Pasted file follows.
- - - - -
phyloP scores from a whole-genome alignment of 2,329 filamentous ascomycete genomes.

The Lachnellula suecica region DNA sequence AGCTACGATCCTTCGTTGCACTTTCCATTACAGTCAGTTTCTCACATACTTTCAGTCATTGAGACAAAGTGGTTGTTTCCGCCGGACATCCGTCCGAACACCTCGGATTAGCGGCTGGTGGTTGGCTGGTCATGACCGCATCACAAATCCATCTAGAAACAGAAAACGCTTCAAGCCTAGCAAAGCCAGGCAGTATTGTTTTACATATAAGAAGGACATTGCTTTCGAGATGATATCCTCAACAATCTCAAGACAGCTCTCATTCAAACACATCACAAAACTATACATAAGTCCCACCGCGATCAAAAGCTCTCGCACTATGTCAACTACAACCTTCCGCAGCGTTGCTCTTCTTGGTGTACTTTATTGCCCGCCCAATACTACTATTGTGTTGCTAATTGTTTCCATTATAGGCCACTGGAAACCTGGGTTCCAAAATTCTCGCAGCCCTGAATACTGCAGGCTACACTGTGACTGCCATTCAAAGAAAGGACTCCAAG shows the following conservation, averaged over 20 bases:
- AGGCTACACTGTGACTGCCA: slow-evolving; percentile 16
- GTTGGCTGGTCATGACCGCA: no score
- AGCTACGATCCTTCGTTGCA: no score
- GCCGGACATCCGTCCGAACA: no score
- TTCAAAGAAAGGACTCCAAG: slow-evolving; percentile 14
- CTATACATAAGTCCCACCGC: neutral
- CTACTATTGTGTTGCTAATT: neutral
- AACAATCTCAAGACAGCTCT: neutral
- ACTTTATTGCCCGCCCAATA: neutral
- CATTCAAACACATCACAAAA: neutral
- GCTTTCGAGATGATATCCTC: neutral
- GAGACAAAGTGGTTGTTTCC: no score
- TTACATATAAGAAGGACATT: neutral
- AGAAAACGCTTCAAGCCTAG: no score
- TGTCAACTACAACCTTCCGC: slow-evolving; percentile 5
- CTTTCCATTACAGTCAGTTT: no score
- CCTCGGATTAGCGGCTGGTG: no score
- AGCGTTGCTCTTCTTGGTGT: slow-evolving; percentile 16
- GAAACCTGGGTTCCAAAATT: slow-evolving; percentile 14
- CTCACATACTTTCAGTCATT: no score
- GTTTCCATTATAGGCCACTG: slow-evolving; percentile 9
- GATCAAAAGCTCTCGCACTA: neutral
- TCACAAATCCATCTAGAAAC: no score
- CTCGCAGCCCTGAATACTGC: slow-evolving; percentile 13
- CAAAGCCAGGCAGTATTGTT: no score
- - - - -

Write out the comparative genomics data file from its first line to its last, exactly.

phyloP scores from a whole-genome alignment of 2,329 filamentous ascomycete genomes.

The Lachnellula suecica region DNA sequence AGCTACGATCCTTCGTTGCACTTTCCATTACAGTCAGTTTCTCACATACTTTCAGTCATTGAGACAAAGTGGTTGTTTCCGCCGGACATCCGTCCGAACACCTCGGATTAGCGGCTGGTGGTTGGCTGGTCATGACCGCATCACAAATCCATCTAGAAACAGAAAACGCTTCAAGCCTAGCAAAGCCAGGCAGTATTGTTTTACATATAAGAAGGACATTGCTTTCGAGATGATATCCTCAACAATCTCAAGACAGCTCTCATTCAAACACATCACAAAACTATACATAAGTCCCACCGCGATCAAAAGCTCTCGCACTATGTCAACTACAACCTTCCGCAGCGTTGCTCTTCTTGGTGTACTTTATTGCCCGCCCAATACTACTATTGTGTTGCTAATTGTTTCCATTATAGGCCACTGGAAACCTGGGTTCCAAAATTCTCGCAGCCCTGAATACTGCAGGCTACACTGTGACTGCCATTCAAAGAAAGGACTCCAAG shows the following conservation, averaged over 20 bases:
- AGGCTACACTGTGACTGCCA: slow-evolving; percentile 16
- GTTGGCTGGTCATGACCGCA: no score
- AGCTACGATCCTTCGTTGCA: no score
- GCCGGACATCCGTCCGAACA: no score
- TTCAAAGAAAGGACTCCAAG: slow-evolving; percentile 14
- CTATACATAAGTCCCACCGC: neutral
- CTACTATTGTGTTGCTAATT: neutral
- AACAATCTCAAGACAGCTCT: neutral
- ACTTTATTGCCCGCCCAATA: neutral
- CATTCAAACACATCACAAAA: neutral
- GCTTTCGAGATGATATCCTC: neutral
- GAGACAAAGTGGTTGTTTCC: no score
- TTACATATAAGAAGGACATT: neutral
- AGAAAACGCTTCAAGCCTAG: no score
- TGTCAACTACAACCTTCCGC: slow-evolving; percentile 5
- CTTTCCATTACAGTCAGTTT: no score
- CCTCGGATTAGCGGCTGGTG: no score
- AGCGTTGCTCTTCTTGGTGT: slow-evolving; percentile 16
- GAAACCTGGGTTCCAAAATT: slow-evolving; percentile 14
- CTCACATACTTTCAGTCATT: no score
- GTTTCCATTATAGGCCACTG: slow-evolving; percentile 9
- GATCAAAAGCTCTCGCACTA: neutral
- TCACAAATCCATCTAGAAAC: no score
- CTCGCAGCCCTGAATACTGC: slow-evolving; percentile 13
- CAAAGCCAGGCAGTATTGTT: no score